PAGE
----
Nate Bloom buries “Loughner is Jewish”


More research from the Jewish roots columnist.

I must admit that I succumbed to speculation in my previous post on the matter, in which I first featured Bloom’s research. I honestly wondered what might have led Bryce Tierney, an acquaintance of the alleged gunman in the Gabrrielle Giffords shooting, to have believed Jared Lee Loughner’s mother was Jewish. I put two and two together — Loughner’s uncle Anton seems to be named for his great-grandfather, Anton Bleifuss — and got five.

For reasons Nate spells out, we need to be careful in this charged climate about assigning ethnicity or religious origin — Muslim, Jewish, Roman Catholic, Baptist. The fact that Loughner, as it turns out, has Roman Catholic roots and Irish and German roots does not, of course, indict that faith or those nations — but there are bad people out there who will pretend it does, and bad people who will continue to hope against hope that he is Jewish.

We need to be careful anyway, simply because its the right thing to do. (I had to put out a lot of fires last week after another news service reported erroneously that Gabe Zimmerman, Giffords’ outreach director, was Jewish.) We need to be careful also that its germane — Madoff’s Jewishness, for instance, was germane to his crimes because he pretended to piousness, and because Jewish groups were both his victims and benefitted from his crimes. Had it turned out that Loughner had Jewish roots and that he was somehow hostile to these roots (as Tierney suggested) it would have been germane.

I don’t doubt Tierney heard what he heard or some version of it — it’s just that Bloom has made it clear that whatever version it was, Loughner does not have Jewish ties.

So, over to Nate, who publishes, buy the way, in the American Israelite of Cinncinnati, Cleveland Jewish News, Detroit Jewish News, New Jersey Jewish Standard, Tampa Jewish Federation News and

Coda on Amy Totman Loughner’s Ancestry
Nate Bloom

In my letter, posted on this site on Jan. 12, 2010, I said:

Conclusion—It is exceedingly unlikely that Amy Loughner has any Jewish ancestry. The only “line” not traced is Amy’s father’s mother’s family. The other three lines (Amy’s father’s father, Amy’s mother’s father, and Amy’s mother’s mother)—show, to all but the most obtuse, that these were not Jewish families. Moreover, it is quite clear that Amy’s mother, Lois Bleifuss Totman, came from a Catholic family.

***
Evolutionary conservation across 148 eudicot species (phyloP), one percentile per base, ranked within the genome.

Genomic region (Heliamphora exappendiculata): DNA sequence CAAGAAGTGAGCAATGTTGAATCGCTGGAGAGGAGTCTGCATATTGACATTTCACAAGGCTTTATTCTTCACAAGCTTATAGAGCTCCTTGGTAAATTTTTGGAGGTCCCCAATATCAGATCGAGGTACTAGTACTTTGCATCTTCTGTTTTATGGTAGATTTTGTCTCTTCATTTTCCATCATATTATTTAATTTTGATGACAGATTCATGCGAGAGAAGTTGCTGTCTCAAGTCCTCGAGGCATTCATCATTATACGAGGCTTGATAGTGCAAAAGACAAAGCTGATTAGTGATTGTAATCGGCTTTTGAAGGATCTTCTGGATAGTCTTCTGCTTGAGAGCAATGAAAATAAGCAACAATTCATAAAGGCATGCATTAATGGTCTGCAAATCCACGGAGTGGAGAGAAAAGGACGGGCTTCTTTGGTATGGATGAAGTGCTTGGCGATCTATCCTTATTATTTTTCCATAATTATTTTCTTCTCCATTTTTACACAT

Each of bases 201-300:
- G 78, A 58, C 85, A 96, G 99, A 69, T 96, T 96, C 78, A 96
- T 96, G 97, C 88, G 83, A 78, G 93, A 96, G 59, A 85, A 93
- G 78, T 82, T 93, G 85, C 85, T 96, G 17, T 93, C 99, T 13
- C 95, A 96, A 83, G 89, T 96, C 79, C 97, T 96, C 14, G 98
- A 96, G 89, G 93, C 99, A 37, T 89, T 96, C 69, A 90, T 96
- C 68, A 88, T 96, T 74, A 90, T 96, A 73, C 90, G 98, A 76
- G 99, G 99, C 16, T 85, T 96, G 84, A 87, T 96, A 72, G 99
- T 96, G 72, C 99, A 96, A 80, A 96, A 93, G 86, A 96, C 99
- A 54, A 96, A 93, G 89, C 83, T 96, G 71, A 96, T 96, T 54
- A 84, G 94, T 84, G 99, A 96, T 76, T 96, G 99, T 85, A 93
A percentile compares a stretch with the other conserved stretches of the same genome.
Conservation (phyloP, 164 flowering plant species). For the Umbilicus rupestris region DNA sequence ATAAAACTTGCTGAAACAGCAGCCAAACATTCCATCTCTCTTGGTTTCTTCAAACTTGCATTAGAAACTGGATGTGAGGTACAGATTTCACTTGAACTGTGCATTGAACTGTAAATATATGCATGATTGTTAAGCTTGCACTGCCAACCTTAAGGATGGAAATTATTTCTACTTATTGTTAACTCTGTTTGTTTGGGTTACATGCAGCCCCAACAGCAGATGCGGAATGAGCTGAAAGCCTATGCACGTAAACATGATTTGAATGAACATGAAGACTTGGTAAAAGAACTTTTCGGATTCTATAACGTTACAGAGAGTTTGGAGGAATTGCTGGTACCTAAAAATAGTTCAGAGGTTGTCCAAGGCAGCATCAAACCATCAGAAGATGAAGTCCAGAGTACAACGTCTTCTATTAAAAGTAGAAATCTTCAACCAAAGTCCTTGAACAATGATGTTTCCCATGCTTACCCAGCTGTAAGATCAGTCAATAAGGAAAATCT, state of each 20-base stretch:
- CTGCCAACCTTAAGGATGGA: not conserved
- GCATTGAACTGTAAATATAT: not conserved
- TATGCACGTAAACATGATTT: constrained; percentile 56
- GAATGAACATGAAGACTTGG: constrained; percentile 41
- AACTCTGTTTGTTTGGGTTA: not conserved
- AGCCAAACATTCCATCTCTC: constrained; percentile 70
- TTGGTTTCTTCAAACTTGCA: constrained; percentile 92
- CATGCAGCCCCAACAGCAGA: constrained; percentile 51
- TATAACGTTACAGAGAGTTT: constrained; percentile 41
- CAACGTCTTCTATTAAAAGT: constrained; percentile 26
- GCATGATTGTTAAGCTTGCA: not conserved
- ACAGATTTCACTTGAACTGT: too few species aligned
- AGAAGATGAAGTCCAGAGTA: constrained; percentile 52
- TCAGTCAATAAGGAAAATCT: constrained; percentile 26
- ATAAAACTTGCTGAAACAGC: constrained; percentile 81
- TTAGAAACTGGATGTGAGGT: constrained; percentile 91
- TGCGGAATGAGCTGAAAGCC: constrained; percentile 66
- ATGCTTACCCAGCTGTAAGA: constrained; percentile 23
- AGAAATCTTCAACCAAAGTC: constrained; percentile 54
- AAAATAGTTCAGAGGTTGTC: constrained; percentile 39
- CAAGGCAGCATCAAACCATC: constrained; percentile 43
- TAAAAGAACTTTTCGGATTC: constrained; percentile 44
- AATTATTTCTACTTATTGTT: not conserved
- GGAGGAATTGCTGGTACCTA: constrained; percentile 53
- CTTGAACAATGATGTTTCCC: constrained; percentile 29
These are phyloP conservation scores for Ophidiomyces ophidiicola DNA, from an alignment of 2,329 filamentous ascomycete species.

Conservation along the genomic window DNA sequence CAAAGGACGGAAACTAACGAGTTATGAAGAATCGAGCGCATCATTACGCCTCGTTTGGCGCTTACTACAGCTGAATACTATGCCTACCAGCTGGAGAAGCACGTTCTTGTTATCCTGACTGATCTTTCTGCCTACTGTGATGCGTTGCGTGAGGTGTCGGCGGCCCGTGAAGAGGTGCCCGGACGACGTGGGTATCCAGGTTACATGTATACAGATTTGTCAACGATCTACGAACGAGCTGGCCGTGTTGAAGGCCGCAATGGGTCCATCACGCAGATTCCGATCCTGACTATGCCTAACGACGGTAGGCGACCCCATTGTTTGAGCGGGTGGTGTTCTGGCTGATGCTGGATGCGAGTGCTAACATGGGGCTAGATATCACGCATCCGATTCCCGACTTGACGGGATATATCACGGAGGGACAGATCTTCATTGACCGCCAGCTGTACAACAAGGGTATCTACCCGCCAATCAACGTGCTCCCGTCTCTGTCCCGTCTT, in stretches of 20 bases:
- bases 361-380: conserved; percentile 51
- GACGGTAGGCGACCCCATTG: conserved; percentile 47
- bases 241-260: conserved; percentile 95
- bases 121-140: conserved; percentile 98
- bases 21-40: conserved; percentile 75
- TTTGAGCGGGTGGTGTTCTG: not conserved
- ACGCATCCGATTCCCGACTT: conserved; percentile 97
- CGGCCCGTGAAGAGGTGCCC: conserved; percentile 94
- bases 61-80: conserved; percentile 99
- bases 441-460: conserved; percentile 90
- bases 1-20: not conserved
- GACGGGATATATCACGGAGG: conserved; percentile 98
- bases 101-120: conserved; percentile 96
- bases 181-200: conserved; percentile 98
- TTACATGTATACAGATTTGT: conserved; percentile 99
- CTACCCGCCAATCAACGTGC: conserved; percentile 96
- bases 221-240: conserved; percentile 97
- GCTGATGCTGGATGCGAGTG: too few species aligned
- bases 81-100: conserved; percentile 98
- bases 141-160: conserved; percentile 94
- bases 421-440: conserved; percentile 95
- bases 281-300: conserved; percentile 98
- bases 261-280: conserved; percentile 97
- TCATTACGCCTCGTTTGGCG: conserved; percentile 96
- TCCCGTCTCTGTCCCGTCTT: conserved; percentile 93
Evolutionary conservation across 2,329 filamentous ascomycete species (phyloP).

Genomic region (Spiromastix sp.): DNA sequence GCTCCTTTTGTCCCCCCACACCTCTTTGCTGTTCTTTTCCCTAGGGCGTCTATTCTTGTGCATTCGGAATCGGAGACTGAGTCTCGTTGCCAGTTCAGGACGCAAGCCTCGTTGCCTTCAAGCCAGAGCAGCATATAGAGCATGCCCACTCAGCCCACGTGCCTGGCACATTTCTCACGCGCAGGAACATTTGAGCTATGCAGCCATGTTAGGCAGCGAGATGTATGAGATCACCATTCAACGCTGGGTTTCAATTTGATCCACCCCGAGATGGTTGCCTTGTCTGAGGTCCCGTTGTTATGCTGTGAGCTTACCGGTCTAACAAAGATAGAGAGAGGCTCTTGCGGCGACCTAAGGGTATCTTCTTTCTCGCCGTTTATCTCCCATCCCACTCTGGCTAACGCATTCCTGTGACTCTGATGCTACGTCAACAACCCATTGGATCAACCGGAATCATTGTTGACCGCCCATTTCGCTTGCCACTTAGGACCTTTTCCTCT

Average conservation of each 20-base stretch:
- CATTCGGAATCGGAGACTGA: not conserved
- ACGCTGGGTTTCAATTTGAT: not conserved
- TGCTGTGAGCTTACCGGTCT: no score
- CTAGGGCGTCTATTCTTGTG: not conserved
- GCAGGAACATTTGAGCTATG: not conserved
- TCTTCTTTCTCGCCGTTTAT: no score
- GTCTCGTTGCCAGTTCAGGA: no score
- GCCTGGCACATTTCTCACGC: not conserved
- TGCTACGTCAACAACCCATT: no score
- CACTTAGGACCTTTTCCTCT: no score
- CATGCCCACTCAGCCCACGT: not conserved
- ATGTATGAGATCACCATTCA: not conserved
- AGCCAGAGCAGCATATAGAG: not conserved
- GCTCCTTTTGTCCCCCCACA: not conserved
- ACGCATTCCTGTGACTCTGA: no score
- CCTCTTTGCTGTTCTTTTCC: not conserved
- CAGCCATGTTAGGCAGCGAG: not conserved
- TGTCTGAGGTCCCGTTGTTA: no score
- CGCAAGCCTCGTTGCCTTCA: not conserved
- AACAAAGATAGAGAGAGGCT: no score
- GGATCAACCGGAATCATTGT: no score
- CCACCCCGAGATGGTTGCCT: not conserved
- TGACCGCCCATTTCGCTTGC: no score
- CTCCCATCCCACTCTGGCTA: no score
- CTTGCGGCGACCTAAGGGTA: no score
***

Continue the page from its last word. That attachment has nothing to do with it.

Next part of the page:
Well, I asked my friend Michael (a friend of Bloom who helps out in his research — RK) if we could find more on the one unknown line—Amy’s father’s mother’s family.
Once again, Amy’s father was Laurence E. Totman. Laurence’s parents were Laurence A. Totman and his wife, Mary.
I previously traced Laurence A. Totman’s ancestry. His (Laurence A.) mother was the daughter of two Irish born parents. His father, Orvie Totman, was almost certainly an American of Irish or English ancestry.
The ancestry of Laurence E. Totman’s wife, Mary, the paternal great-grandmother of Jared Loughner, was not explored in my last letter. I asked my friend, Michael, if Myrtle Brennan, the woman described as a “sister-in-law” and described as living with Laurence E. Totman and Mary in the 1930 census was the sister of Mary, Laurence Totman’s wife.
Michael replied in the affirmative. He told me something I did not know—the description of someone as a “sister-in-law” is always used by the census in relation to the “head of the household.” Laurence E. Totman was the head of the household. So, Myrtle Brennan had to be his wife’s sister, or his brother’s wife.
Michael further informed me that he found the whole Brennan family on the 1920 census. Mary Brennan (later Mary Brennan Totman) was born in Illinois. On the 1920 census, you find a household composed of Mary Brennan, her sister Myrtle Brennan, their brother Wallace, and parents Anna and John Brennan. John’s parents were born in Ireland. Anna’s mother was born in Ireland. Anna’s father was born in New York.